MediAfrica at ECAS7

At the recent European Conference on Africa Studies in Basel, Switzerland, the MediAfrica represented with a panel as well as two presentations of recent research by participants in the project. Nanna Schneidermann convened a panel together with Casper Andersen from Aarhus University on “Urban technologies and technologies of urbanity in Africa.” The panel invited investigations of the relationship between technology and cities in Africa from an interdisciplinary standpoint:

”New and important questions are been asked about "local" innovation, "creolization" of imported technologies, maintenance, reuse and sustainability and not least about the role of technologies in the making of urban identities and forms of expertise and entrepreneurship. The burgeoning interest and growing literature has been interdisciplinary from the outset spanning across history, anthropology, geography, urban studies, STS and beyond. The panel aims to contribute to establishing a solid platform for this important interdisciplinary debate and invites papers that address the theoretical as well as empirical questions about urbanity and technology in Africa.”

These themes were explored in four papers presented on a Friday afternoon. Here Katrien Pype presented a recent chapter on ”Smartness from Below” calling for a closer attention to local vernaculars about technology and ”being smart” - and their relation to fantasies of development and ”smart cities”-  in Kinshasa.

These considerations neatly set the stage for the other papers in the panel; on repair and maintenance of electricity meters in Maputo, by Idalina Baptista, urban finances and mobile money in Eastern African cities, by Daivi Rodima-Taylor and William Grimes, and the politics and contestation of sanitation infrastructure in South African former townships by Steven Robins and Peter Redfield.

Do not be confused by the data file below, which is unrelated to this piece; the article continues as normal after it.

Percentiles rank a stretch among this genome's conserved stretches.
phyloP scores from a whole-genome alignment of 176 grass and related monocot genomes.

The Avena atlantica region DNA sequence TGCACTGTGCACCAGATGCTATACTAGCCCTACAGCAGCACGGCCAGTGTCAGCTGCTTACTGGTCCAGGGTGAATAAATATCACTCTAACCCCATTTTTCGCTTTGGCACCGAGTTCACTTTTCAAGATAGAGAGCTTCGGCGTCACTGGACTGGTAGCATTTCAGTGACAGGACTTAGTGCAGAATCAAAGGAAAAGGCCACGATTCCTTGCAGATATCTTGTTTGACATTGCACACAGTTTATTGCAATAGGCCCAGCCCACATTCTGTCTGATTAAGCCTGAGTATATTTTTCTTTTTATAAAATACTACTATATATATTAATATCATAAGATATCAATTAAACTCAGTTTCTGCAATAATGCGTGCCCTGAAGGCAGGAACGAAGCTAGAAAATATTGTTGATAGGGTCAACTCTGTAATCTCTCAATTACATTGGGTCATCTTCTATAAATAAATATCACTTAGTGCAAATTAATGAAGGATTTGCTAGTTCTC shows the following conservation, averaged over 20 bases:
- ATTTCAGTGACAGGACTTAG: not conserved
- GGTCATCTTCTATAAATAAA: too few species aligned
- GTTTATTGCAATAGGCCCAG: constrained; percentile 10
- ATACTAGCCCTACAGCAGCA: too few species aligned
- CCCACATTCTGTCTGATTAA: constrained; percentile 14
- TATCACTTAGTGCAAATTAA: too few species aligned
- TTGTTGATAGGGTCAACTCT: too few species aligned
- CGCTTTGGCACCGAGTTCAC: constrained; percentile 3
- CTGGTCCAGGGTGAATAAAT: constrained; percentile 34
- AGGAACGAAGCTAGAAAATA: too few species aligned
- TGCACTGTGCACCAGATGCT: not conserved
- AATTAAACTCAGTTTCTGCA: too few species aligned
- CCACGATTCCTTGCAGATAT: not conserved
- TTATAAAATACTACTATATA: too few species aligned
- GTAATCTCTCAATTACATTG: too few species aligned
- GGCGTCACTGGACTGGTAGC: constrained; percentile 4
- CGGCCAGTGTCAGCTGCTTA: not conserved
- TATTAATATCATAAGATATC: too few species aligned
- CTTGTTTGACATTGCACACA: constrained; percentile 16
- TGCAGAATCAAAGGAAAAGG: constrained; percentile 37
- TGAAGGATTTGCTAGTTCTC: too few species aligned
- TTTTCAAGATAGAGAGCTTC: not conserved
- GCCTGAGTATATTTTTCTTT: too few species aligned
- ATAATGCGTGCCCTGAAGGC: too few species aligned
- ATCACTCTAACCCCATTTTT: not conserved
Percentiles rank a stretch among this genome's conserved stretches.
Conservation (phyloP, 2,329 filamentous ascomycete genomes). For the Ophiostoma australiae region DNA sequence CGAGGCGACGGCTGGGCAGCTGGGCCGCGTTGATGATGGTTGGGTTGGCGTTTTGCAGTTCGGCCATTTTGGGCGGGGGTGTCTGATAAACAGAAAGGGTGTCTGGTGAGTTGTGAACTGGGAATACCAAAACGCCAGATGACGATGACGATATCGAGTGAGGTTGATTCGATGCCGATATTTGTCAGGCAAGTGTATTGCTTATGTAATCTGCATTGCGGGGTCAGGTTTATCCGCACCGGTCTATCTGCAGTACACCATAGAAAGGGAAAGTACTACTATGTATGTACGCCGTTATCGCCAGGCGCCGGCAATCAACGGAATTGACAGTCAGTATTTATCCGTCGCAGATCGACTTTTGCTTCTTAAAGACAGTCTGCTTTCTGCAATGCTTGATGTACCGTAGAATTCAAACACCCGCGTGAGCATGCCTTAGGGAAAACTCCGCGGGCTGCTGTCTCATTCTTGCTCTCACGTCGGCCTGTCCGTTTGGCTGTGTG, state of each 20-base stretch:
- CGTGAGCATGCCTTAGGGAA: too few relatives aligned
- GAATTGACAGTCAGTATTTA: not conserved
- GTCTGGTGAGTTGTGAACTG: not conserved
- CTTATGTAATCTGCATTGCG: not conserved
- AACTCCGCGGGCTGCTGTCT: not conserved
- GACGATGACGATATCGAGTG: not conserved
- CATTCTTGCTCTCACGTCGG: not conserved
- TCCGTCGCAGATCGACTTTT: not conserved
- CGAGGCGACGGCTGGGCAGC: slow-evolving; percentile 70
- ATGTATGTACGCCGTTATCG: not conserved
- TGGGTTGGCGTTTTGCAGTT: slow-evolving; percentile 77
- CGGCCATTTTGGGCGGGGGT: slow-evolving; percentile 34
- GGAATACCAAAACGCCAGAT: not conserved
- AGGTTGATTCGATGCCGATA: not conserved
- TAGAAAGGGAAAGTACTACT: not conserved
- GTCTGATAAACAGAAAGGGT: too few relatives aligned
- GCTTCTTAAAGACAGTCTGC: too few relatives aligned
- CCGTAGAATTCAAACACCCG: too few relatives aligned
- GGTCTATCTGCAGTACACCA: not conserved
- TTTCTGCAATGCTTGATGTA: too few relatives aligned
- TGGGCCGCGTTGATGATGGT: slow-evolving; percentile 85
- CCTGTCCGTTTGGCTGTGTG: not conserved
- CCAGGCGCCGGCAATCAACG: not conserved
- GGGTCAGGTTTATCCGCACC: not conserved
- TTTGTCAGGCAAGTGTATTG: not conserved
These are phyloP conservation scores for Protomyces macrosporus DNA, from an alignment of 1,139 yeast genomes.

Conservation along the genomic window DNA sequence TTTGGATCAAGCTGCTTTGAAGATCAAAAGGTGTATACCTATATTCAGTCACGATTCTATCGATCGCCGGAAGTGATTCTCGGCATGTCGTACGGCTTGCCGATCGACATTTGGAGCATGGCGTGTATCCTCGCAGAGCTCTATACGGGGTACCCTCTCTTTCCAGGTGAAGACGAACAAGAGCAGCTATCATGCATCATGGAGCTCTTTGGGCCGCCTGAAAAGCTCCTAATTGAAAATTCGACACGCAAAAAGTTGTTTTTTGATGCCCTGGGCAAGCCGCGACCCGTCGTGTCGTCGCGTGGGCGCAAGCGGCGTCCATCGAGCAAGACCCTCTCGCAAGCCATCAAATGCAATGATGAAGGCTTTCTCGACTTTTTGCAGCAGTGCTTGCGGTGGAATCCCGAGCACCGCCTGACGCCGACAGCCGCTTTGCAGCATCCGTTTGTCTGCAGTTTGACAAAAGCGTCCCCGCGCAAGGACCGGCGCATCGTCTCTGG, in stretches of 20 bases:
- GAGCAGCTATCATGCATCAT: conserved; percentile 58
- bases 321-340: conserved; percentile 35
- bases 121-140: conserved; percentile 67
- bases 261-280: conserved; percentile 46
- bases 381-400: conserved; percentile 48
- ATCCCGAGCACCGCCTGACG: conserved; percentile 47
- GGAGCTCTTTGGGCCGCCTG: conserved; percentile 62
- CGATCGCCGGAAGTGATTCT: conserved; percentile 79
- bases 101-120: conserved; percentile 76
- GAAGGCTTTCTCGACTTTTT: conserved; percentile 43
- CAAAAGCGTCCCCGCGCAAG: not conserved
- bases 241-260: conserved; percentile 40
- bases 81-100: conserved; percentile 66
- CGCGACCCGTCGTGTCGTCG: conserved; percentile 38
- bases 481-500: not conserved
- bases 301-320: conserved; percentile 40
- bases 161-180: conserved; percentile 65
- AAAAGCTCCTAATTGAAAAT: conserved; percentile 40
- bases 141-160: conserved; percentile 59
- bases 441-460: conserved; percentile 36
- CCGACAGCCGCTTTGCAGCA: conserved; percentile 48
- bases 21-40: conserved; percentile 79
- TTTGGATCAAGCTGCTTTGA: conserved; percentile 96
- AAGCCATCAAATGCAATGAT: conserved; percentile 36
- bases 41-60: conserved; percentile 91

In a panel on women’s roles in negotiating health and healing in Africa, Nanna Schneidermann presented a paper on ”technologies of motherhood” based on recent fieldwork in Cape Town.

Overall the papers engendered discussions about the need for more “use-centric” studies and approaches to technology in Africa cities, and how these in turn might refine the concept of technology itself, as it is placed both in histories and in specific contexts of use. 

new book chapter on technology and the city

I am very pleased to announce the publication of a chapter in open access. You can find the whole book via this url:

The chapter is an attempt to call for more attention to the cohabitation of techne experts in African societies. In this way, I propose an alternative interpretation of "the smart city". There is considerable attention to the continuation of the social positioning of healers, blacksmiths, media practitioners and engineer students. 

In addition, I explore the linguistic closeness of various forms of knowledge in the urban sphere and the handling of tools.

The endeavor of the whole book is to propose an Africa-centered understanding of technological innovation, going beyond the familiar tropes of appropriation and creativity. The book is the outcome of a workshop at MIT held in October 2014.

The full bibliographic reference for the book chapter is 

Pype, K. 2017. "Smartness from Below. Variations on Technology and Creativity in Contemporary Kinshasa." In: Mavhunga, C.C. (ed.), What do Science, Technology, and Innovation Mean from Africa? Cambridge: MIT Press. Chapter 5: 97-115.

A Visit in the Promised Land – mHealth in context

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In development policy and public discourse mHealth is at times seen as the Promised Land. Something that potentially can cut at least 25% off health expenditure and improve health systems and the delivery of services to citizens. So what does the Promised Land look like from the point of view of those bringing it about?

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